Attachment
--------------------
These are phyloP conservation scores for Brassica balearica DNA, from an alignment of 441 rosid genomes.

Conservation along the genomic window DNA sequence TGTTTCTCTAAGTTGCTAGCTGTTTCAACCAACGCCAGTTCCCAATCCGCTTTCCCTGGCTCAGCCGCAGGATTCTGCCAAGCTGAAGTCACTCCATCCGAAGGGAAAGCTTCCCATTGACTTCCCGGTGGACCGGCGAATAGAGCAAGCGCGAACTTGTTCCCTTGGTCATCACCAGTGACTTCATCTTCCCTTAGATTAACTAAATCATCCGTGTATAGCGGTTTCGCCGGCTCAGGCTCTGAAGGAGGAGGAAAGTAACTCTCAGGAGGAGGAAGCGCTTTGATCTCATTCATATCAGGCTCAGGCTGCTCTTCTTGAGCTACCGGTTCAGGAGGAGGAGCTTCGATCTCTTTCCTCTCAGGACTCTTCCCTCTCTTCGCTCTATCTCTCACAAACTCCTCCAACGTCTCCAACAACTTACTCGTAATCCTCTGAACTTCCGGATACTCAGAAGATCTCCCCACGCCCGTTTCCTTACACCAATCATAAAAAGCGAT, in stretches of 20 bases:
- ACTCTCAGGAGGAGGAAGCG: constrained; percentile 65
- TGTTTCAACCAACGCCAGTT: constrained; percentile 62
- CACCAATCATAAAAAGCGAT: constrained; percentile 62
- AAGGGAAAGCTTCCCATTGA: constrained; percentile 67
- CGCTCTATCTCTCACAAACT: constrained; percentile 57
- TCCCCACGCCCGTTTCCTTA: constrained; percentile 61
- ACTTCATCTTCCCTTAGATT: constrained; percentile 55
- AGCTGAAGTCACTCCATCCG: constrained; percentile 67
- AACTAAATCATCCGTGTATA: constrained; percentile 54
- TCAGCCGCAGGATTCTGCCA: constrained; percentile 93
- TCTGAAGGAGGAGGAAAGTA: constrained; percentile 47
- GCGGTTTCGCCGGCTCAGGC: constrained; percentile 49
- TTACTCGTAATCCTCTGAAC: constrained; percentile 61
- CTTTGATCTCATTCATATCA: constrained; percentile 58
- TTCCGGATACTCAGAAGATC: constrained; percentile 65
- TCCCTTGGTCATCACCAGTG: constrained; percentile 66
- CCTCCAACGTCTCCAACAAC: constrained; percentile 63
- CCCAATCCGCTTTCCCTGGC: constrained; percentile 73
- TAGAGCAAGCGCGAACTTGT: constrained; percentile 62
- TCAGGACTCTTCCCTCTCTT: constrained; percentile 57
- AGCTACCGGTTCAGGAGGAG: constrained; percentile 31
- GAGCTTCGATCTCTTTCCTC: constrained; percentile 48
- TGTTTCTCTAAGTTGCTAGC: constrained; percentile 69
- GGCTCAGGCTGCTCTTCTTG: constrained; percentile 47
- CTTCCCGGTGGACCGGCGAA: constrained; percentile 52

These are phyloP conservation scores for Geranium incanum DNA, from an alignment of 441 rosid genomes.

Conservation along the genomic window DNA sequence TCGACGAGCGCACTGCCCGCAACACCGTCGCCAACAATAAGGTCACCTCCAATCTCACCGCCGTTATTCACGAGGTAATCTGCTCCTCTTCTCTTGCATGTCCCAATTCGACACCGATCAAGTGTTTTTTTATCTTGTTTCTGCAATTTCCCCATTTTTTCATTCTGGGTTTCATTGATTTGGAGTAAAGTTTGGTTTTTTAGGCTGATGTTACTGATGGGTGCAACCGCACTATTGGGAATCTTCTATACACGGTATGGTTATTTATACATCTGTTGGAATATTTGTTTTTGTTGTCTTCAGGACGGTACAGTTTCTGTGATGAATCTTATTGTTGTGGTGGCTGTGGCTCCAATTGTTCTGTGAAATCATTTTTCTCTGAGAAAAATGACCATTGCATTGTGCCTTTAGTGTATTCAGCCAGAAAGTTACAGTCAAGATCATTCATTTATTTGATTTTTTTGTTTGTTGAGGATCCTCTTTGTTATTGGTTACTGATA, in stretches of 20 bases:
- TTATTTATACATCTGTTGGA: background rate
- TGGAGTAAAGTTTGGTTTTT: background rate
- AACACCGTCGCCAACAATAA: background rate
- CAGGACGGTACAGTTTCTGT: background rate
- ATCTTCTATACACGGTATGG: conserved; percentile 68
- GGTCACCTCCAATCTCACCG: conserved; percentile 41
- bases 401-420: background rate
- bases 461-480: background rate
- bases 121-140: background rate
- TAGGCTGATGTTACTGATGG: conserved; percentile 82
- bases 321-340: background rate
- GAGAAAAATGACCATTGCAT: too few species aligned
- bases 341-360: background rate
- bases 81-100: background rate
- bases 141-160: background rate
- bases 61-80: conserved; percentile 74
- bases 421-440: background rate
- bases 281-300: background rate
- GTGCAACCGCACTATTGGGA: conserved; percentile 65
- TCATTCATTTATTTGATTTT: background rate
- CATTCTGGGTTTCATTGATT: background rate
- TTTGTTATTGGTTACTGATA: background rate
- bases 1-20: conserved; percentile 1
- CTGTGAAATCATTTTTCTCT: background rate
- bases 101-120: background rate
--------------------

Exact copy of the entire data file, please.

These are phyloP conservation scores for Brassica balearica DNA, from an alignment of 441 rosid genomes.

Conservation along the genomic window DNA sequence TGTTTCTCTAAGTTGCTAGCTGTTTCAACCAACGCCAGTTCCCAATCCGCTTTCCCTGGCTCAGCCGCAGGATTCTGCCAAGCTGAAGTCACTCCATCCGAAGGGAAAGCTTCCCATTGACTTCCCGGTGGACCGGCGAATAGAGCAAGCGCGAACTTGTTCCCTTGGTCATCACCAGTGACTTCATCTTCCCTTAGATTAACTAAATCATCCGTGTATAGCGGTTTCGCCGGCTCAGGCTCTGAAGGAGGAGGAAAGTAACTCTCAGGAGGAGGAAGCGCTTTGATCTCATTCATATCAGGCTCAGGCTGCTCTTCTTGAGCTACCGGTTCAGGAGGAGGAGCTTCGATCTCTTTCCTCTCAGGACTCTTCCCTCTCTTCGCTCTATCTCTCACAAACTCCTCCAACGTCTCCAACAACTTACTCGTAATCCTCTGAACTTCCGGATACTCAGAAGATCTCCCCACGCCCGTTTCCTTACACCAATCATAAAAAGCGAT, in stretches of 20 bases:
- ACTCTCAGGAGGAGGAAGCG: constrained; percentile 65
- TGTTTCAACCAACGCCAGTT: constrained; percentile 62
- CACCAATCATAAAAAGCGAT: constrained; percentile 62
- AAGGGAAAGCTTCCCATTGA: constrained; percentile 67
- CGCTCTATCTCTCACAAACT: constrained; percentile 57
- TCCCCACGCCCGTTTCCTTA: constrained; percentile 61
- ACTTCATCTTCCCTTAGATT: constrained; percentile 55
- AGCTGAAGTCACTCCATCCG: constrained; percentile 67
- AACTAAATCATCCGTGTATA: constrained; percentile 54
- TCAGCCGCAGGATTCTGCCA: constrained; percentile 93
- TCTGAAGGAGGAGGAAAGTA: constrained; percentile 47
- GCGGTTTCGCCGGCTCAGGC: constrained; percentile 49
- TTACTCGTAATCCTCTGAAC: constrained; percentile 61
- CTTTGATCTCATTCATATCA: constrained; percentile 58
- TTCCGGATACTCAGAAGATC: constrained; percentile 65
- TCCCTTGGTCATCACCAGTG: constrained; percentile 66
- CCTCCAACGTCTCCAACAAC: constrained; percentile 63
- CCCAATCCGCTTTCCCTGGC: constrained; percentile 73
- TAGAGCAAGCGCGAACTTGT: constrained; percentile 62
- TCAGGACTCTTCCCTCTCTT: constrained; percentile 57
- AGCTACCGGTTCAGGAGGAG: constrained; percentile 31
- GAGCTTCGATCTCTTTCCTC: constrained; percentile 48
- TGTTTCTCTAAGTTGCTAGC: constrained; percentile 69
- GGCTCAGGCTGCTCTTCTTG: constrained; percentile 47
- CTTCCCGGTGGACCGGCGAA: constrained; percentile 52

These are phyloP conservation scores for Geranium incanum DNA, from an alignment of 441 rosid genomes.

Conservation along the genomic window DNA sequence TCGACGAGCGCACTGCCCGCAACACCGTCGCCAACAATAAGGTCACCTCCAATCTCACCGCCGTTATTCACGAGGTAATCTGCTCCTCTTCTCTTGCATGTCCCAATTCGACACCGATCAAGTGTTTTTTTATCTTGTTTCTGCAATTTCCCCATTTTTTCATTCTGGGTTTCATTGATTTGGAGTAAAGTTTGGTTTTTTAGGCTGATGTTACTGATGGGTGCAACCGCACTATTGGGAATCTTCTATACACGGTATGGTTATTTATACATCTGTTGGAATATTTGTTTTTGTTGTCTTCAGGACGGTACAGTTTCTGTGATGAATCTTATTGTTGTGGTGGCTGTGGCTCCAATTGTTCTGTGAAATCATTTTTCTCTGAGAAAAATGACCATTGCATTGTGCCTTTAGTGTATTCAGCCAGAAAGTTACAGTCAAGATCATTCATTTATTTGATTTTTTTGTTTGTTGAGGATCCTCTTTGTTATTGGTTACTGATA, in stretches of 20 bases:
- TTATTTATACATCTGTTGGA: background rate
- TGGAGTAAAGTTTGGTTTTT: background rate
- AACACCGTCGCCAACAATAA: background rate
- CAGGACGGTACAGTTTCTGT: background rate
- ATCTTCTATACACGGTATGG: conserved; percentile 68
- GGTCACCTCCAATCTCACCG: conserved; percentile 41
- bases 401-420: background rate
- bases 461-480: background rate
- bases 121-140: background rate
- TAGGCTGATGTTACTGATGG: conserved; percentile 82
- bases 321-340: background rate
- GAGAAAAATGACCATTGCAT: too few species aligned
- bases 341-360: background rate
- bases 81-100: background rate
- bases 141-160: background rate
- bases 61-80: conserved; percentile 74
- bases 421-440: background rate
- bases 281-300: background rate
- GTGCAACCGCACTATTGGGA: conserved; percentile 65
- TCATTCATTTATTTGATTTT: background rate
- CATTCTGGGTTTCATTGATT: background rate
- TTTGTTATTGGTTACTGATA: background rate
- bases 1-20: conserved; percentile 1
- CTGTGAAATCATTTTTCTCT: background rate
- bases 101-120: background rate